Funeral Superstitions

Funeral Superstitions

Funeral Superstitions

Funeral superstitions vary by culture and by generation, and what one family believes wholeheartedly, another may consider folly. For example, the Victorians were notorious for their strictures on death and dying, with superstitions that ranged from covering mirrors and stopping clocks at the time of death to building specialty coffins with bells that could ring in case of a live burial. Today’s superstitions have a much more horror-movie feel to them, such as the idea that standing on the street corner when a hearse stops will signal your own impending death.

Not all superstitions are rooted in such steep myth, however. Wakes are themselves a kind of funeral superstition arising from the need to watch over the body day and night—something some people say is a measure of respect, and which others say has more to do with preventing the soul from returning to the body.

Many of the cultural and religious funeral superstitions that still exist today are the same, carrying ideas of both mysticism and practicality. Some of the less common funeral superstitions include the following:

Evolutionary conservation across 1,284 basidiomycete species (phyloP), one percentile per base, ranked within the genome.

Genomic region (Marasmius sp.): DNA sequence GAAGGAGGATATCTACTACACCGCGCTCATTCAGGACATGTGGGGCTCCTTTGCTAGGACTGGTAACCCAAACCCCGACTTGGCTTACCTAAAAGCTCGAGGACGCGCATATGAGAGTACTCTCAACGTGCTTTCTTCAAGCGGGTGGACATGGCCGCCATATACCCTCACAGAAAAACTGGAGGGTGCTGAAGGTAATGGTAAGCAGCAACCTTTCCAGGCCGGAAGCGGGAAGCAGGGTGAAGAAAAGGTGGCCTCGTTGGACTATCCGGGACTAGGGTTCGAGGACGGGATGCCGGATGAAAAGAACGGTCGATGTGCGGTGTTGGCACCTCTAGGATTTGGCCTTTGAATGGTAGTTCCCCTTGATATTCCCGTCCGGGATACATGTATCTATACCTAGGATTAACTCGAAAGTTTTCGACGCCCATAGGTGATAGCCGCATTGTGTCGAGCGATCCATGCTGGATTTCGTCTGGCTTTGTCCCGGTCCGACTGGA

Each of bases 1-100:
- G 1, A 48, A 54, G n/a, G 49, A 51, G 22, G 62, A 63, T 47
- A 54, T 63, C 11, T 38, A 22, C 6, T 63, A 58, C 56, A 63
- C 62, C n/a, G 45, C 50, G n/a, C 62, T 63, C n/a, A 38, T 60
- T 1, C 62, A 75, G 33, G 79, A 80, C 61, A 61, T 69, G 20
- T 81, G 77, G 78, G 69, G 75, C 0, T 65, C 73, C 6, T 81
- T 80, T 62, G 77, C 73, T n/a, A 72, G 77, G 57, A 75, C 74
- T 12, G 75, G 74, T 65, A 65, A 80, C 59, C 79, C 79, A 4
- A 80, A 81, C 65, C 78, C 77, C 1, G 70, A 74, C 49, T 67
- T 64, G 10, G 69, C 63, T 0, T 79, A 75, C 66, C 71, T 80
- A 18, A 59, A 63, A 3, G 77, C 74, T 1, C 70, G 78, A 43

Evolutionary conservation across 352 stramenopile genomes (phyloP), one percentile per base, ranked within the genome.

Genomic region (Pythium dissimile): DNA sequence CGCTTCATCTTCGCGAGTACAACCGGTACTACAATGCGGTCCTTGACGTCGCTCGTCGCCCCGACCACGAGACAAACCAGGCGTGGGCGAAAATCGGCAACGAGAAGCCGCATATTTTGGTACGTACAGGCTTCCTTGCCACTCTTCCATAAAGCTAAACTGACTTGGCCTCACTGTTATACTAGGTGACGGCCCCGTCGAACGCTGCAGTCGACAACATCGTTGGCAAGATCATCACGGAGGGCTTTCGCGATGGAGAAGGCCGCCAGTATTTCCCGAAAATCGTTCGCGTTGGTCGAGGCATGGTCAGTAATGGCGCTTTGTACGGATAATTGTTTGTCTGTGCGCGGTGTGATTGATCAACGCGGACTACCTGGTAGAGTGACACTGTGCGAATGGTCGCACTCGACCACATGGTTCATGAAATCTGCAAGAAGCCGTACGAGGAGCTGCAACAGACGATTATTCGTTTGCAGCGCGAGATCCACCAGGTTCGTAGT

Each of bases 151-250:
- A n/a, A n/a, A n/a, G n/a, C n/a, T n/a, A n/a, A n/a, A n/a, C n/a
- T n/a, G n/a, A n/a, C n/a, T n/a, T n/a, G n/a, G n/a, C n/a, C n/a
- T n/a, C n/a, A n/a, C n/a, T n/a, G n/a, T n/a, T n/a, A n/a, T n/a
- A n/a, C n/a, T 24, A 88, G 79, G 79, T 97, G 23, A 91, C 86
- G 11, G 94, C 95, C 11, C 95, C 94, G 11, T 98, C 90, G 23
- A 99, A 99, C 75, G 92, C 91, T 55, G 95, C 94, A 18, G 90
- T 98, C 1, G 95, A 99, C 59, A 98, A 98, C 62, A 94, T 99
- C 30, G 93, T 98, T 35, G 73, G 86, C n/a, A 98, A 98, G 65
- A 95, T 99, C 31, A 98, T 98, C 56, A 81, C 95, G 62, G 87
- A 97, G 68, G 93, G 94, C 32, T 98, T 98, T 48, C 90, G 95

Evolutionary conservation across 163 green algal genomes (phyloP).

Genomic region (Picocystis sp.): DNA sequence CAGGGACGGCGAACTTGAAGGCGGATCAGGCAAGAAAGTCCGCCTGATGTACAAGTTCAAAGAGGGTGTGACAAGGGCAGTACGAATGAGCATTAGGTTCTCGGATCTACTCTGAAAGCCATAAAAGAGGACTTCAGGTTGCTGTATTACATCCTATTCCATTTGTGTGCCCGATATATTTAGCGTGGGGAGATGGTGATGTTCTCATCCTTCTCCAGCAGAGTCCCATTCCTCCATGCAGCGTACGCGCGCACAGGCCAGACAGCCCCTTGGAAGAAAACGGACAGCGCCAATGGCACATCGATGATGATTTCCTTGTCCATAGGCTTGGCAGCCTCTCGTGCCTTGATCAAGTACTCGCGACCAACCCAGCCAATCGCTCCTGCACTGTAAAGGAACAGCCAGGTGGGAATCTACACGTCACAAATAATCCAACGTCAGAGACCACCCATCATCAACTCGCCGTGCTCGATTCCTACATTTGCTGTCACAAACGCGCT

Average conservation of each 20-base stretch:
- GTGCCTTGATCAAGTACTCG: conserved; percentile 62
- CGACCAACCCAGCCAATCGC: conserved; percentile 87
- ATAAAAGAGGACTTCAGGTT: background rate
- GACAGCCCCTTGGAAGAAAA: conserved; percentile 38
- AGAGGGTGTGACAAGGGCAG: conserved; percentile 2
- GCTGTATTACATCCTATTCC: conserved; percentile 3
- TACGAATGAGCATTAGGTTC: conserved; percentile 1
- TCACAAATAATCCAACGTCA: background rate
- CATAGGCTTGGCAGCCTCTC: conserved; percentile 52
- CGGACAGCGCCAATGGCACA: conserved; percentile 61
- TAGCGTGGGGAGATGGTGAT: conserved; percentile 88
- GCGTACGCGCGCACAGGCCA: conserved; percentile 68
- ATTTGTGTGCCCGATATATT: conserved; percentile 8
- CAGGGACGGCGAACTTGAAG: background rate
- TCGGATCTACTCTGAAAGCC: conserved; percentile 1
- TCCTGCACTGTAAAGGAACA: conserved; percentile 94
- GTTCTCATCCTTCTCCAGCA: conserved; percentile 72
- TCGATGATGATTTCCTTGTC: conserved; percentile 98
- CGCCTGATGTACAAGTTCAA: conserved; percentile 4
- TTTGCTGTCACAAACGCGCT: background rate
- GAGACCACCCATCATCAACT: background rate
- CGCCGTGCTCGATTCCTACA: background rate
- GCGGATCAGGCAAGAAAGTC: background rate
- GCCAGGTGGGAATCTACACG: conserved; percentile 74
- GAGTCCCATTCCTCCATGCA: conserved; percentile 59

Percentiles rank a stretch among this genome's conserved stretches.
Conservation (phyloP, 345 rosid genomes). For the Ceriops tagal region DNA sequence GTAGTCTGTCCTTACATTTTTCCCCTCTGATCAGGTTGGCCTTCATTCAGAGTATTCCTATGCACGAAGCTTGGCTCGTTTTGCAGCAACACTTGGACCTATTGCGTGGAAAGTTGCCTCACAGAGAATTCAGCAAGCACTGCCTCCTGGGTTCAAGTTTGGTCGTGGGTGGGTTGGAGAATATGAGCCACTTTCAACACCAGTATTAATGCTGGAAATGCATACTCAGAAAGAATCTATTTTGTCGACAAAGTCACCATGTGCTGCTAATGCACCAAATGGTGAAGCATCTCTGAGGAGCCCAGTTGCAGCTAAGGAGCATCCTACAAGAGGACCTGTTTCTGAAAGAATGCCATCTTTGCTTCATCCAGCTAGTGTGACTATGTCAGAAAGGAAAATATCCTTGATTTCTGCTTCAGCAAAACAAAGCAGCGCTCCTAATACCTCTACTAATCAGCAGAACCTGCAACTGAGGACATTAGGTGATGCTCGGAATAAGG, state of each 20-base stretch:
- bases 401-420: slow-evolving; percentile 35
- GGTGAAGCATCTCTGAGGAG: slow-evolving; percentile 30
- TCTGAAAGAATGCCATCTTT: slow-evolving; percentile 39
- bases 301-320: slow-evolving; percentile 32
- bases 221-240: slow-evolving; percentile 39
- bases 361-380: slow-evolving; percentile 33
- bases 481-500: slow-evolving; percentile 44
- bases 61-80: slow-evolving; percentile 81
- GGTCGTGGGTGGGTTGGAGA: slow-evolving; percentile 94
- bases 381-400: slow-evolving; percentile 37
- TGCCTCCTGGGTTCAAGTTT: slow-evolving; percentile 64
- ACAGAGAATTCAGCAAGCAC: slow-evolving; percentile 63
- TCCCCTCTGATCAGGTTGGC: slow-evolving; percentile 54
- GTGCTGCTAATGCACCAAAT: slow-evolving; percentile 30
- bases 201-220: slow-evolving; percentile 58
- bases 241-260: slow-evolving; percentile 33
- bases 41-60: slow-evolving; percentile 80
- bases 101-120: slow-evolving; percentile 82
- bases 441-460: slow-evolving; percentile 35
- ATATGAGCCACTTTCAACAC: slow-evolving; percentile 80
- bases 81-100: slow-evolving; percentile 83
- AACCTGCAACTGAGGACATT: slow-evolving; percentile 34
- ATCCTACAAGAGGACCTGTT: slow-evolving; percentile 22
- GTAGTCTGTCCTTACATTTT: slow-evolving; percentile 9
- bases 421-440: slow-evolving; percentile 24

• It is considered unlucky to attend more than three different wakes or funerals in one day.
  • Rosaries placed in the hands of the deceased should be cut so that death won’t find its way within the “circle” of the family.
  • When a member of a beekeeping family dies, it is important to inform the hive of the news to avoid the bees attacking at the funeral.
  • Bodies buried directly in the ground must have both soil and salt placed on the chest to signify both the body (the soil) and the soul (the salt).
  • Nothing new should be worn to a funeral, especially shoes.
  • Kissing or touching the body of the deceased will prevent you from dreaming about them.
  • It is considered unlucky (or even dangerous) to stop or interrupt a procession on its way to a burial. (Today, this one is considered more polite than anything else.)
  • Pregnant women should avoid funerals to prevent the soul of the deceased from taking over the unborn child.
  • You should never count the number of cars in a funeral procession.
  • Burying someone with a metal cross (as opposed to a stone or wood one) will hold the spirit in place under the ground.

While most people today hold these funeral superstitions as amusing warnings rather than strict regulations, it is important to remember that every superstition has its reason for existing. Some help give mourners a feeling of control over death, while others may help with the decay process. Whatever the reason, few superstitions are actually harmful.

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